What plans do you guys have for the future??
We want to be able to make a living solely from playing our music. We don't have to accomplish world domination to the degree that a band like the Rolling Stones has achieved it (though we wouldn't be opposed to it either) but just to be able to make a comfortable living playing our music. Obviously the sky will always be the limit for us, but we see a band like the Old 97's who play nothing but bigger clubs, yet they are very happy, and very successful, and have been doing it for 20 years. They have also required a very loyal fan base while doing it. In the immediate future, once we officially hire a drummer, we are going to head into the studio to record and eventually release our first full length CD. We would also like to explore playing in other parts of the country in the next year. We have already branched out successfully to the South, and hopefully we can go even further south and then bring the music west.
Which has been the funniest prank you guys have been or took part while on tour or after a show??
There was one show in Philly where a friend of mine had come, and they had the same car as Matt. Well Kevin, and I (along with my friend) thought it would be funny to switch the keys of Matt's car with my buddies. Well Matt comes in all pissed off because he can't open the door to his car. He's sitting trying to think how this could be mathematically possible (as Matt is very good at math), meanwhile we're sitting in the corner cracking up, as Matt is just in this terrible place because he can't load his stuff into his car. Eventually, when he was about to break the window of his car in, we told him what we did...we should have let him bust the window in.
If you guys were stranded in the middle of nowhere after a show or while on tour. The help is 65 miles away from where you guys are. Who would you guys send to look for help? And if while the rest wait, there's no food and the only way to feed yourself is by eating each other, Who would you eat first?
No one. First off I can hold off for 65 miles. Dan watches way too much Man vs. Wild, so Bear has taught him exactly what to do in this situation. Matt would have to be spared because he can probably build a rocket ship out of guitar and amp wires and launch us to safety. Dan usually carries a knife everywhere he goes, so he would probably just kill a squirrel for food, upon which we would cook on the stove that Matt made out of guitar amp speakers. Kevin would probably be the first to think of a logical solution. He would use his blackberry (which he is attached too) and get the right GPS coordinates so Matt can shoot the rocket ship in the right direction. We are not scared of the wild, the wild is scared of us.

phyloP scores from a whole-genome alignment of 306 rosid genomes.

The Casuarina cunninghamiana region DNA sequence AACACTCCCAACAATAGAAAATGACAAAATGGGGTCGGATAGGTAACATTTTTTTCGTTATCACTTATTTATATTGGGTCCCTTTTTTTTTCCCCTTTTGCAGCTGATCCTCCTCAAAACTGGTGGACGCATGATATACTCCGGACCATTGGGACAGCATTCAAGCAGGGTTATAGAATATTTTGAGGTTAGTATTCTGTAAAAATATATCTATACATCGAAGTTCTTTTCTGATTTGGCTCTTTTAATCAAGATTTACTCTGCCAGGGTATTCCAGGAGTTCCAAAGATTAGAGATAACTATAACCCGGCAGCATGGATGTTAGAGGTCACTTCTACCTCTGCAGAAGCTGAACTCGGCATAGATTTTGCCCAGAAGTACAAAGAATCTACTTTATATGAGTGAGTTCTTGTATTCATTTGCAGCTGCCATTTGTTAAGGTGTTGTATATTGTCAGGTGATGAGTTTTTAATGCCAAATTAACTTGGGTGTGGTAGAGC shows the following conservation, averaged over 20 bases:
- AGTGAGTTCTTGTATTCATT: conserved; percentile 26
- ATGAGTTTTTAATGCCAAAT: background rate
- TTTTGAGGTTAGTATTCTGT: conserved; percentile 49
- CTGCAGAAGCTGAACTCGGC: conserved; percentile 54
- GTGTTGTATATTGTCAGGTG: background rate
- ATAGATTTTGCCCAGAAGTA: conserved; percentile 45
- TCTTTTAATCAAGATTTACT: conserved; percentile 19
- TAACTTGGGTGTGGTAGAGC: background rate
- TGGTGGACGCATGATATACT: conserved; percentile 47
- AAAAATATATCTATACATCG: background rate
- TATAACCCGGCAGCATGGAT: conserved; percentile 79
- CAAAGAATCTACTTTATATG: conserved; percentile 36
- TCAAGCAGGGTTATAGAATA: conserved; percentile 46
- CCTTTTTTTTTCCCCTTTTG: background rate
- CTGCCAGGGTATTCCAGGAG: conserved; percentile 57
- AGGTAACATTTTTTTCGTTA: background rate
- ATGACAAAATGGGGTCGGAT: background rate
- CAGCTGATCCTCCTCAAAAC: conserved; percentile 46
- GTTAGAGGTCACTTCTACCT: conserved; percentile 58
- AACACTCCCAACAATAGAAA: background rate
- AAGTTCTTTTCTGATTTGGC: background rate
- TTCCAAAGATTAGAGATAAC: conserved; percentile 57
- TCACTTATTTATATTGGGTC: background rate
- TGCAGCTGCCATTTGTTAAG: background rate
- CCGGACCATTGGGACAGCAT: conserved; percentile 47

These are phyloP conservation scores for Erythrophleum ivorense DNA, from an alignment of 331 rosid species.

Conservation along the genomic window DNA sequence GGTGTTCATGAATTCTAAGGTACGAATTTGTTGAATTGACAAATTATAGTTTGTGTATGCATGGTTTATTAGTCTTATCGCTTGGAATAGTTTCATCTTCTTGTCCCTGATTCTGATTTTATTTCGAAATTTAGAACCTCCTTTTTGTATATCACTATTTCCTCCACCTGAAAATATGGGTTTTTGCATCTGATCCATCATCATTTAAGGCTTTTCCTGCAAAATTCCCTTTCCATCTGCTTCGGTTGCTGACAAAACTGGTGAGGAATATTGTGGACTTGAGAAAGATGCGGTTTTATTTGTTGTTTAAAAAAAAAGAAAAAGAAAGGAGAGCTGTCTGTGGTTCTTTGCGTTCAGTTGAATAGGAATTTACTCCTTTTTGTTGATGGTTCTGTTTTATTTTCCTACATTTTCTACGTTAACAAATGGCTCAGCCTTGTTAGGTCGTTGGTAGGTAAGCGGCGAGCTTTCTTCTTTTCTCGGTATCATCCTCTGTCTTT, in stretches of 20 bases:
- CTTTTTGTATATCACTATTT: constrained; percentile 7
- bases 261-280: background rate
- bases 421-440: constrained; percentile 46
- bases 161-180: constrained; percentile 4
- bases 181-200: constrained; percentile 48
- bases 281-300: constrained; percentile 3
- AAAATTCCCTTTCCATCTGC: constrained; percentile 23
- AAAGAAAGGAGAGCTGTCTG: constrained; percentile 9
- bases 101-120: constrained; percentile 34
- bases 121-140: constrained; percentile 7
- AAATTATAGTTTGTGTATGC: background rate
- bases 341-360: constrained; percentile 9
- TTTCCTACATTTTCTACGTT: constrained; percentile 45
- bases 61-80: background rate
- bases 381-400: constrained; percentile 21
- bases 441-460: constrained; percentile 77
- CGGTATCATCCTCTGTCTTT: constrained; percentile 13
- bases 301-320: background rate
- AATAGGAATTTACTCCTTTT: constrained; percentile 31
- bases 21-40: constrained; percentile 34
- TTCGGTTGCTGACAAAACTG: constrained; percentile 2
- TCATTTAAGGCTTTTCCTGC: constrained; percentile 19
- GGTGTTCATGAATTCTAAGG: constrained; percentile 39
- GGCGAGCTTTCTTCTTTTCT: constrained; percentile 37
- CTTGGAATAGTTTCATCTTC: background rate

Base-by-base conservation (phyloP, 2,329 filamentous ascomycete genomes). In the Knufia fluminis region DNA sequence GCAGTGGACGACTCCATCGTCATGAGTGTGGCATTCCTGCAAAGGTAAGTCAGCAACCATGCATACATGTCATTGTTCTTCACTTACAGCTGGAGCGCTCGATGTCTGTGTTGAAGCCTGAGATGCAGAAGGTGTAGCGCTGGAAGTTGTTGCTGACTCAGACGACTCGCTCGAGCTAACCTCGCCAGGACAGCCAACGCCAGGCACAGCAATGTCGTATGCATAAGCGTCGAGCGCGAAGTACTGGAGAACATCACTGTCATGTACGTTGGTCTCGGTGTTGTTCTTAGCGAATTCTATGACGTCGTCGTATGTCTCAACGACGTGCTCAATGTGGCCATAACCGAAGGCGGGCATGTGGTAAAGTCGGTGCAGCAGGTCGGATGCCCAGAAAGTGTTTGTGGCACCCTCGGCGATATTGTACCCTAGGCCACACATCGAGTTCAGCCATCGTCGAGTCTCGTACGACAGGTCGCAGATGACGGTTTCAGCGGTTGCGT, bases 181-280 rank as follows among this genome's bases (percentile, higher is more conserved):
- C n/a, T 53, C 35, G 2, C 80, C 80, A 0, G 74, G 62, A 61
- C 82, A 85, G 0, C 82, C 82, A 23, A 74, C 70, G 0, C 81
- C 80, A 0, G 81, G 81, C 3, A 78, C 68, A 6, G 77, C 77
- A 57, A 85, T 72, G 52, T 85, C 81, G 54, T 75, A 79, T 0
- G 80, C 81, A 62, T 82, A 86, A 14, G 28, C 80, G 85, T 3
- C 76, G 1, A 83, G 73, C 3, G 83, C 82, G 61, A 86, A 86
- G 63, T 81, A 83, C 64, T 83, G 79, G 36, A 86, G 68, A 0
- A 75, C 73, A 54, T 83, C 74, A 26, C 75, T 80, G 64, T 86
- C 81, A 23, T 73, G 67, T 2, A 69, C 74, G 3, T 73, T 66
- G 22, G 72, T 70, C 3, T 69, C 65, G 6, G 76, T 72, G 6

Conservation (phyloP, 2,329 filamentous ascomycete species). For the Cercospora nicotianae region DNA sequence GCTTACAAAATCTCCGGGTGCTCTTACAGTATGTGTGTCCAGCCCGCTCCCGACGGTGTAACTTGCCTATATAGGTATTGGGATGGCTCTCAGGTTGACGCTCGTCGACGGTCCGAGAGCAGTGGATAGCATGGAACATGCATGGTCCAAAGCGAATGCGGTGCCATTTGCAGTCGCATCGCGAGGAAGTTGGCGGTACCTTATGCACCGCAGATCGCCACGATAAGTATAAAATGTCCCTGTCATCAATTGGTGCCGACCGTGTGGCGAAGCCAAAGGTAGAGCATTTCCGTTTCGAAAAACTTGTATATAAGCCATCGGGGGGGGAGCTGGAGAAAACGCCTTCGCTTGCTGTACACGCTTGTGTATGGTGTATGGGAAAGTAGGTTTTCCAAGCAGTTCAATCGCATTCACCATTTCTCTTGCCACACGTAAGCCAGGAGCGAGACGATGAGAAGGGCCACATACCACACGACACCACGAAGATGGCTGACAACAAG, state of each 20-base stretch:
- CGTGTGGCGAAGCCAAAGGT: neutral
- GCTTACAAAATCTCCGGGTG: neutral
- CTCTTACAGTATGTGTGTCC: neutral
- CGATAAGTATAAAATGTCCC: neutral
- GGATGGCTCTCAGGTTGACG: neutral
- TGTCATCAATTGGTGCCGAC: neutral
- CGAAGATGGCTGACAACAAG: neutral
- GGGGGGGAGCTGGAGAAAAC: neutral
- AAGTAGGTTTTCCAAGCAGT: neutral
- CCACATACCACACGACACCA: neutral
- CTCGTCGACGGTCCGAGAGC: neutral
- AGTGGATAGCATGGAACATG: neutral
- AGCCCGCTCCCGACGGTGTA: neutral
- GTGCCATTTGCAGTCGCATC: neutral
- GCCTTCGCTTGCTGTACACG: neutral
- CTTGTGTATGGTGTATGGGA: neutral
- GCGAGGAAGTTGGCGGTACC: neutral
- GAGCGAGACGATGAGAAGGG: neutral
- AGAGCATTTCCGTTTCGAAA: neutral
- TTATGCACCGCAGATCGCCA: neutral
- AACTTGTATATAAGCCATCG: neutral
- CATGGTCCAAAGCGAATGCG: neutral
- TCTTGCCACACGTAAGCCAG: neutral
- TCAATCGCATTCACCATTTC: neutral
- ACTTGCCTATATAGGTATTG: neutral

Which country you guys would love to play?
Germany, Ireland, or England. They still love good music over there, and there is a lot of beer to be drunk in both of those countries.
With which bands you guys would love to share stage??
Bruce, what a legend.
Are you guys OK, with the direction the band is going actually?
Besides the fact that we have a hard time keeping a drummer in the band (both our drummers left for personal reasons and we are on good terms with both of them), yes. We play bigger and bigger gigs, and people enjoy us more and more by the show. We can't complain.
Check out more: http://www.myspace.com/stolenrhodes
Stolen Rhodes Interview at Aj & DBS
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Interview with bassist/guitarist Dan Haase from Stolen Rhodes a rock band that calls New Jersey and ...Interview with bassist/guitarist Dan Haase from Stolen Rhodes a rock band that calls New Jersey and Philadelphia home.
Q. How did the project come into existence?
Myself (Dan Haase bassist/guitarist) and lead singer Matt Pillion formed the band as a trio with our original drummer Jon Grill in February 2008. The three of us all attended Lakewood High School in Lakewood, NJ and this basically was a reformation of our high school band. I was the last to move back to Jersey after college and we decided to just start jamming again for fun. Eventually we realized that we had something good, and something that other people thought was good, so we decided to hit the ground running with it.
Q.Who are the members of the band if any and please tell us about it?
Well our lead singer is Matt Pillion. Matt also plays guitar, bass, keys, and saxophone in the band. Dan Haase is primarily the bassist of the band, but also plays guitar, and the occasional keyboard. Kevin Cunningham is the lead guitarist, and J.T. Dubosky is the drummer. All of us write songs for the band. Usually one of the band members brings in a song or idea and we all contribute in taking the idea and making it a Stolen Rhodes tune.